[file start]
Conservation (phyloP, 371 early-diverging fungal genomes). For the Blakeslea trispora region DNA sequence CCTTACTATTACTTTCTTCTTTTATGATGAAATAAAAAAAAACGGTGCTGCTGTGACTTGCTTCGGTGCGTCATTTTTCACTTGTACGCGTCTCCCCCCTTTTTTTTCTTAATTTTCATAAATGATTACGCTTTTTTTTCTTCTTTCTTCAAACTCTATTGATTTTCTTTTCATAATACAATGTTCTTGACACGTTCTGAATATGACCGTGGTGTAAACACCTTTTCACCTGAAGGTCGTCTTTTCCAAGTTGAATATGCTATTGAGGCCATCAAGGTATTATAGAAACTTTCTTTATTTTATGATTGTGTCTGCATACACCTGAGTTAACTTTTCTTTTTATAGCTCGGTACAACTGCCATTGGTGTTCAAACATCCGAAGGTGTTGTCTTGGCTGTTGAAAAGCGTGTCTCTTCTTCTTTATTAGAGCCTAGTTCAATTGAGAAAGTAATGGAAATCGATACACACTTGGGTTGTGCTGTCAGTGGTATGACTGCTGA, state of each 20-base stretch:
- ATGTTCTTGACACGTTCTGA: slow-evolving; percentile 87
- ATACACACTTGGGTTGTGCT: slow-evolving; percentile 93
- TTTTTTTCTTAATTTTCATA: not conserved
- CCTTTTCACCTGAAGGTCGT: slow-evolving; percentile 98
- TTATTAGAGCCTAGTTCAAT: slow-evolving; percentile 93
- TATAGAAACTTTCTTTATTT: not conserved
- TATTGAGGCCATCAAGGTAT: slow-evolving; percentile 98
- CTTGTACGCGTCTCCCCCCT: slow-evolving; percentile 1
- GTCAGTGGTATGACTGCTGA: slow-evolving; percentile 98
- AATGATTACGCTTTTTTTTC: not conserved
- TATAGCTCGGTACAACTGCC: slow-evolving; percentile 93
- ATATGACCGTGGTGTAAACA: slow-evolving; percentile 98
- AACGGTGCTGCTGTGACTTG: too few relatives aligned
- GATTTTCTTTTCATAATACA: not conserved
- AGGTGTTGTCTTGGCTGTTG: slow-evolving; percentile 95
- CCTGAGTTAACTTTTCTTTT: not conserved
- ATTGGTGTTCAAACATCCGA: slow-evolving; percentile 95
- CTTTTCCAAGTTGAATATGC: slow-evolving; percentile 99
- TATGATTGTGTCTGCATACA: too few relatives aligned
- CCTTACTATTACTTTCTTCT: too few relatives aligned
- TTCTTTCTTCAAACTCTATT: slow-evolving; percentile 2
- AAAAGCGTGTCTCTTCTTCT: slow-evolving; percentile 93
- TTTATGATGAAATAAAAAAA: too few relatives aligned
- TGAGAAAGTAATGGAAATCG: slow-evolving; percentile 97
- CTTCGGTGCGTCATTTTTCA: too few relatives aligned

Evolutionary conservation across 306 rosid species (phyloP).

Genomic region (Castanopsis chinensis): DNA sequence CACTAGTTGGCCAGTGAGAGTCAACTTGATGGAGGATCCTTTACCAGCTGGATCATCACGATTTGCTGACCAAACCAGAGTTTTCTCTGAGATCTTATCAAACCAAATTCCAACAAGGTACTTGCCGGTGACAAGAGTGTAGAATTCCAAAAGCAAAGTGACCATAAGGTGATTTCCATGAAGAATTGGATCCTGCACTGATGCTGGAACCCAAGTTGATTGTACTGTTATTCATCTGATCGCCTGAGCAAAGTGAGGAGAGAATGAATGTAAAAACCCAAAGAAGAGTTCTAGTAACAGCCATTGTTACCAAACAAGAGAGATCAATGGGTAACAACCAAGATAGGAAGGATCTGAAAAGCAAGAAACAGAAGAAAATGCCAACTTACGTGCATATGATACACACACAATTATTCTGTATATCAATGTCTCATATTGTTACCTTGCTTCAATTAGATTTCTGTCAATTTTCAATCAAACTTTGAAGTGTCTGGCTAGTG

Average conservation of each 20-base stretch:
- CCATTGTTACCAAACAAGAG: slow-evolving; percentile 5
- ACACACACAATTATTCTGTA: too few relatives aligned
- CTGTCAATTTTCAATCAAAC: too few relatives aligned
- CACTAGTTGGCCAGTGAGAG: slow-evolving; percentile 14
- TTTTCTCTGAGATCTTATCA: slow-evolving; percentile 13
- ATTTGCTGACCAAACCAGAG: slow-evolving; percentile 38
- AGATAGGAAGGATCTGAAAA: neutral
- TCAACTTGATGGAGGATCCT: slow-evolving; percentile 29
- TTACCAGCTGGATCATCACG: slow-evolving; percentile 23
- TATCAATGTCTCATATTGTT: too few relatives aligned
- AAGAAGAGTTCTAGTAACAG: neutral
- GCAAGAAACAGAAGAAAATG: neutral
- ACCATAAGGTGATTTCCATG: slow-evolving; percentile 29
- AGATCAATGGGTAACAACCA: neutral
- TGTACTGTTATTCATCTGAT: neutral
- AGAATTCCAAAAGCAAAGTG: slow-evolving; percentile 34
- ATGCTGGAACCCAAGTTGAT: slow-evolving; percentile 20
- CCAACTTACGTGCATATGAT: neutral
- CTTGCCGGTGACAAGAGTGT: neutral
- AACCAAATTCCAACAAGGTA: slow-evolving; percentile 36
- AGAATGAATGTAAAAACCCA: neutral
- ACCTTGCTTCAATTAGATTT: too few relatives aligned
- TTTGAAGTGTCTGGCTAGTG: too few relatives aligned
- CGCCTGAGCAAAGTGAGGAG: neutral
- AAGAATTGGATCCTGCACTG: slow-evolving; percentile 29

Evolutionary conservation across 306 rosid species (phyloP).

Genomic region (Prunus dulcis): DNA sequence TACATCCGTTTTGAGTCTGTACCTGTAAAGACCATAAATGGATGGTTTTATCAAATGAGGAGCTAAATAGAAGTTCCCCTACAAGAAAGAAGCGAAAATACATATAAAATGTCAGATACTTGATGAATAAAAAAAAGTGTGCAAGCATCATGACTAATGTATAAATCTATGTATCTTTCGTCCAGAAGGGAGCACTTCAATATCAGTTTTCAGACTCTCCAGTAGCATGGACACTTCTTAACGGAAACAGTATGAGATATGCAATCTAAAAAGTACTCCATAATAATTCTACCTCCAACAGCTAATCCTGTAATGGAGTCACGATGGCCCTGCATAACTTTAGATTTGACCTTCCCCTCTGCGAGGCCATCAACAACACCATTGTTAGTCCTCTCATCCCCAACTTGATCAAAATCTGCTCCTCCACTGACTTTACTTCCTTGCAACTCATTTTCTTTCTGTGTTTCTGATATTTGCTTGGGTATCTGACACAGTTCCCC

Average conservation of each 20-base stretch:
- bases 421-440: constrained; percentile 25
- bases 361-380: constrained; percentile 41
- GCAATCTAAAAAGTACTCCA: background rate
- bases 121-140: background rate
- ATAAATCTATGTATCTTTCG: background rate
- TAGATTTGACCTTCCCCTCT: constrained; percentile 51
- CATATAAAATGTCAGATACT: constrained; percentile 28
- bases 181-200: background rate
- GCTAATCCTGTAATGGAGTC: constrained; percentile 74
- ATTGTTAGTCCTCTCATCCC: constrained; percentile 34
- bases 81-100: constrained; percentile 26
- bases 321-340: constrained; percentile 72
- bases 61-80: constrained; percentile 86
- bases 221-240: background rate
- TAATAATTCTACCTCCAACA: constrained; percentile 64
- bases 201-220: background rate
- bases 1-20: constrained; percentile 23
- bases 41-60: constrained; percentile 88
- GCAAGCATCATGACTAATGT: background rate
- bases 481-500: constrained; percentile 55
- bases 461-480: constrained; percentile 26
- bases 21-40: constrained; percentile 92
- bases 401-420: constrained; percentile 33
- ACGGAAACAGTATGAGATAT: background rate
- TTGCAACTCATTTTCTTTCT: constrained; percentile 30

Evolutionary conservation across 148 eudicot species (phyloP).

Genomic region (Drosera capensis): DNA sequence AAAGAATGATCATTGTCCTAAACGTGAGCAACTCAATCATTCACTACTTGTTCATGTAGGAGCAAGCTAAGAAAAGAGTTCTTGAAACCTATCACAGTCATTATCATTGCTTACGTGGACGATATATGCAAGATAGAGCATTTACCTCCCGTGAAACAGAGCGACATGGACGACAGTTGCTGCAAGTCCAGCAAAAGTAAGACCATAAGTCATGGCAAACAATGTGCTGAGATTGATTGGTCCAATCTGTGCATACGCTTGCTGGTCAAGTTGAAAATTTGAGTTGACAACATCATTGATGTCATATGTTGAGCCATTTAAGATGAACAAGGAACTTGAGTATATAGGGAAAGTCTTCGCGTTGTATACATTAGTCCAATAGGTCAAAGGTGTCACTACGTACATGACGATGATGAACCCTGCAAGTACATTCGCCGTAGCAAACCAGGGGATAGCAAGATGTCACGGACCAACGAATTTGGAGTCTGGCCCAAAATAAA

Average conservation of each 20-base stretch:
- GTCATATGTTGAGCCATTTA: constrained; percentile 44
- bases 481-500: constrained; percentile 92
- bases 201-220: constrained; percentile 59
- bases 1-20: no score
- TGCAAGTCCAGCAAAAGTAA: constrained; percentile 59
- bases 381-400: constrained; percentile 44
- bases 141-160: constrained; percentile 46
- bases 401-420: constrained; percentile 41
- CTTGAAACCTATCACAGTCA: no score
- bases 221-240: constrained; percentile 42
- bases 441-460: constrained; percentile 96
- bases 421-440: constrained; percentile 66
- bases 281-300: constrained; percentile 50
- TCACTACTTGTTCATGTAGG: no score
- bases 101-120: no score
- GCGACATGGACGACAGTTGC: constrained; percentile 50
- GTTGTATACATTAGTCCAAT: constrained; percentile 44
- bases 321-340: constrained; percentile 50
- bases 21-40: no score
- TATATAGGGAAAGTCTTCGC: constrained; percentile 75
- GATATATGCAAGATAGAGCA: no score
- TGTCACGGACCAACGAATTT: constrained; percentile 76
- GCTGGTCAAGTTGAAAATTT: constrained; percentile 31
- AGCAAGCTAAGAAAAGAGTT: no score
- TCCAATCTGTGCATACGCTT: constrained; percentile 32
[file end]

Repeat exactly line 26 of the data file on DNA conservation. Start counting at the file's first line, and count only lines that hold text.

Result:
- CTTCGGTGCGTCATTTTTCA: too few relatives aligned